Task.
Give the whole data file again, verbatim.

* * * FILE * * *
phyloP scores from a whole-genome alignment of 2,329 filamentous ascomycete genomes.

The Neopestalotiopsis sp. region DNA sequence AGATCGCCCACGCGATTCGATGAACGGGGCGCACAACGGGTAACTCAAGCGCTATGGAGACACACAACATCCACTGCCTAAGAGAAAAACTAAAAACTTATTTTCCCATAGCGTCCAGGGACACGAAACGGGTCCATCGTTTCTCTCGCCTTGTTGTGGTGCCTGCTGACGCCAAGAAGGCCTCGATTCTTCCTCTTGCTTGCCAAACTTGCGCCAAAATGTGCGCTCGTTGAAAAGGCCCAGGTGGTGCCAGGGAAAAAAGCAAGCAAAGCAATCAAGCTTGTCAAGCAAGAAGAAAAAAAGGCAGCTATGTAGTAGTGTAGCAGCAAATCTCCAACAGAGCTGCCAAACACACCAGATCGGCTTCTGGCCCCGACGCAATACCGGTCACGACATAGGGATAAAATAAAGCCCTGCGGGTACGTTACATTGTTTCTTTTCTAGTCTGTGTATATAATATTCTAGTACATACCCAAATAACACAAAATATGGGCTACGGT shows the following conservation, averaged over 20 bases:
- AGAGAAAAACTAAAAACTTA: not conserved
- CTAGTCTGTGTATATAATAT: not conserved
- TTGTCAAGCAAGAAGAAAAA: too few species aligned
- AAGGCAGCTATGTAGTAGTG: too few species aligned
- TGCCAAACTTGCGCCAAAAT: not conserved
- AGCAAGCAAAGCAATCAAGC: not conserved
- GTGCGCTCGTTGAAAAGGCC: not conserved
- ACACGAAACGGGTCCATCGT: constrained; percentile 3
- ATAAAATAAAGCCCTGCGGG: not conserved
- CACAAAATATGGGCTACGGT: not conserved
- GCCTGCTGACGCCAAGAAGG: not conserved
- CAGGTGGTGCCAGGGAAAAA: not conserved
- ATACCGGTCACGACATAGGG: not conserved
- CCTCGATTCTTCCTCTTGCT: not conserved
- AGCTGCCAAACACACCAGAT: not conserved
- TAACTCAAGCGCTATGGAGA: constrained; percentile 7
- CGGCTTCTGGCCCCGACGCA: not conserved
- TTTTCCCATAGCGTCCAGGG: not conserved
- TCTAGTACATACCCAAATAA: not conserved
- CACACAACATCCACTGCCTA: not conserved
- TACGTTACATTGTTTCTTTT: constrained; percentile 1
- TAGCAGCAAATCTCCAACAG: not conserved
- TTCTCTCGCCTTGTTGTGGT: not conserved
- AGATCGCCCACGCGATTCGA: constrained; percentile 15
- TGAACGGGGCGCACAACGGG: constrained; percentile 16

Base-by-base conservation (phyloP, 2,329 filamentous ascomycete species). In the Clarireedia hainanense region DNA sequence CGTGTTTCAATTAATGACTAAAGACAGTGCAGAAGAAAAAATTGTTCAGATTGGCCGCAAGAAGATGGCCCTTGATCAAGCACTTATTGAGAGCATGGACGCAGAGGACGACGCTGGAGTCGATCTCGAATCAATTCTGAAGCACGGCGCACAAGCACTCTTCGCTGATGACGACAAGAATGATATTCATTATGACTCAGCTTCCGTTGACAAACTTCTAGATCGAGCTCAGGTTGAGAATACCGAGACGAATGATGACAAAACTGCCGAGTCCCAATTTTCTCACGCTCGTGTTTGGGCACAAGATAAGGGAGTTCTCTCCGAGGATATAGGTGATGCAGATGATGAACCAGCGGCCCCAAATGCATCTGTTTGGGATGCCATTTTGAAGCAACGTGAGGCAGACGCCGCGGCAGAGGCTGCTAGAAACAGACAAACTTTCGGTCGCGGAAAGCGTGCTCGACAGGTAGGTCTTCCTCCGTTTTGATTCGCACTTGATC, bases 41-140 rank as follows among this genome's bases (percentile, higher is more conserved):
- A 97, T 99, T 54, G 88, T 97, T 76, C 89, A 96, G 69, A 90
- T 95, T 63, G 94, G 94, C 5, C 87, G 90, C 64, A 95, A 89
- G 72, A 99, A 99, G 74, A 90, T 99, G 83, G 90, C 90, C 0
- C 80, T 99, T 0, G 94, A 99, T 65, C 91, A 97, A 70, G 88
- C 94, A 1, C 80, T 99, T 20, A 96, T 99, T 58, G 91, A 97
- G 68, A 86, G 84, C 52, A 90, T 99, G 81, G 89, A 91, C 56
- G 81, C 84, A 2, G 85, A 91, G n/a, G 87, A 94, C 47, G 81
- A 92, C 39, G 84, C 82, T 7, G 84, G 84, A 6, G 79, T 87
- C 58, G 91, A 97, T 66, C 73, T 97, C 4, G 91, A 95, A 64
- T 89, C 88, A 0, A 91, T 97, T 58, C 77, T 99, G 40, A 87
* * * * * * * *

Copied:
phyloP scores from a whole-genome alignment of 2,329 filamentous ascomycete genomes.

The Neopestalotiopsis sp. region DNA sequence AGATCGCCCACGCGATTCGATGAACGGGGCGCACAACGGGTAACTCAAGCGCTATGGAGACACACAACATCCACTGCCTAAGAGAAAAACTAAAAACTTATTTTCCCATAGCGTCCAGGGACACGAAACGGGTCCATCGTTTCTCTCGCCTTGTTGTGGTGCCTGCTGACGCCAAGAAGGCCTCGATTCTTCCTCTTGCTTGCCAAACTTGCGCCAAAATGTGCGCTCGTTGAAAAGGCCCAGGTGGTGCCAGGGAAAAAAGCAAGCAAAGCAATCAAGCTTGTCAAGCAAGAAGAAAAAAAGGCAGCTATGTAGTAGTGTAGCAGCAAATCTCCAACAGAGCTGCCAAACACACCAGATCGGCTTCTGGCCCCGACGCAATACCGGTCACGACATAGGGATAAAATAAAGCCCTGCGGGTACGTTACATTGTTTCTTTTCTAGTCTGTGTATATAATATTCTAGTACATACCCAAATAACACAAAATATGGGCTACGGT shows the following conservation, averaged over 20 bases:
- AGAGAAAAACTAAAAACTTA: not conserved
- CTAGTCTGTGTATATAATAT: not conserved
- TTGTCAAGCAAGAAGAAAAA: too few species aligned
- AAGGCAGCTATGTAGTAGTG: too few species aligned
- TGCCAAACTTGCGCCAAAAT: not conserved
- AGCAAGCAAAGCAATCAAGC: not conserved
- GTGCGCTCGTTGAAAAGGCC: not conserved
- ACACGAAACGGGTCCATCGT: constrained; percentile 3
- ATAAAATAAAGCCCTGCGGG: not conserved
- CACAAAATATGGGCTACGGT: not conserved
- GCCTGCTGACGCCAAGAAGG: not conserved
- CAGGTGGTGCCAGGGAAAAA: not conserved
- ATACCGGTCACGACATAGGG: not conserved
- CCTCGATTCTTCCTCTTGCT: not conserved
- AGCTGCCAAACACACCAGAT: not conserved
- TAACTCAAGCGCTATGGAGA: constrained; percentile 7
- CGGCTTCTGGCCCCGACGCA: not conserved
- TTTTCCCATAGCGTCCAGGG: not conserved
- TCTAGTACATACCCAAATAA: not conserved
- CACACAACATCCACTGCCTA: not conserved
- TACGTTACATTGTTTCTTTT: constrained; percentile 1
- TAGCAGCAAATCTCCAACAG: not conserved
- TTCTCTCGCCTTGTTGTGGT: not conserved
- AGATCGCCCACGCGATTCGA: constrained; percentile 15
- TGAACGGGGCGCACAACGGG: constrained; percentile 16

Base-by-base conservation (phyloP, 2,329 filamentous ascomycete species). In the Clarireedia hainanense region DNA sequence CGTGTTTCAATTAATGACTAAAGACAGTGCAGAAGAAAAAATTGTTCAGATTGGCCGCAAGAAGATGGCCCTTGATCAAGCACTTATTGAGAGCATGGACGCAGAGGACGACGCTGGAGTCGATCTCGAATCAATTCTGAAGCACGGCGCACAAGCACTCTTCGCTGATGACGACAAGAATGATATTCATTATGACTCAGCTTCCGTTGACAAACTTCTAGATCGAGCTCAGGTTGAGAATACCGAGACGAATGATGACAAAACTGCCGAGTCCCAATTTTCTCACGCTCGTGTTTGGGCACAAGATAAGGGAGTTCTCTCCGAGGATATAGGTGATGCAGATGATGAACCAGCGGCCCCAAATGCATCTGTTTGGGATGCCATTTTGAAGCAACGTGAGGCAGACGCCGCGGCAGAGGCTGCTAGAAACAGACAAACTTTCGGTCGCGGAAAGCGTGCTCGACAGGTAGGTCTTCCTCCGTTTTGATTCGCACTTGATC, bases 41-140 rank as follows among this genome's bases (percentile, higher is more conserved):
- A 97, T 99, T 54, G 88, T 97, T 76, C 89, A 96, G 69, A 90
- T 95, T 63, G 94, G 94, C 5, C 87, G 90, C 64, A 95, A 89
- G 72, A 99, A 99, G 74, A 90, T 99, G 83, G 90, C 90, C 0
- C 80, T 99, T 0, G 94, A 99, T 65, C 91, A 97, A 70, G 88
- C 94, A 1, C 80, T 99, T 20, A 96, T 99, T 58, G 91, A 97
- G 68, A 86, G 84, C 52, A 90, T 99, G 81, G 89, A 91, C 56
- G 81, C 84, A 2, G 85, A 91, G n/a, G 87, A 94, C 47, G 81
- A 92, C 39, G 84, C 82, T 7, G 84, G 84, A 6, G 79, T 87
- C 58, G 91, A 97, T 66, C 73, T 97, C 4, G 91, A 95, A 64
- T 89, C 88, A 0, A 91, T 97, T 58, C 77, T 99, G 40, A 87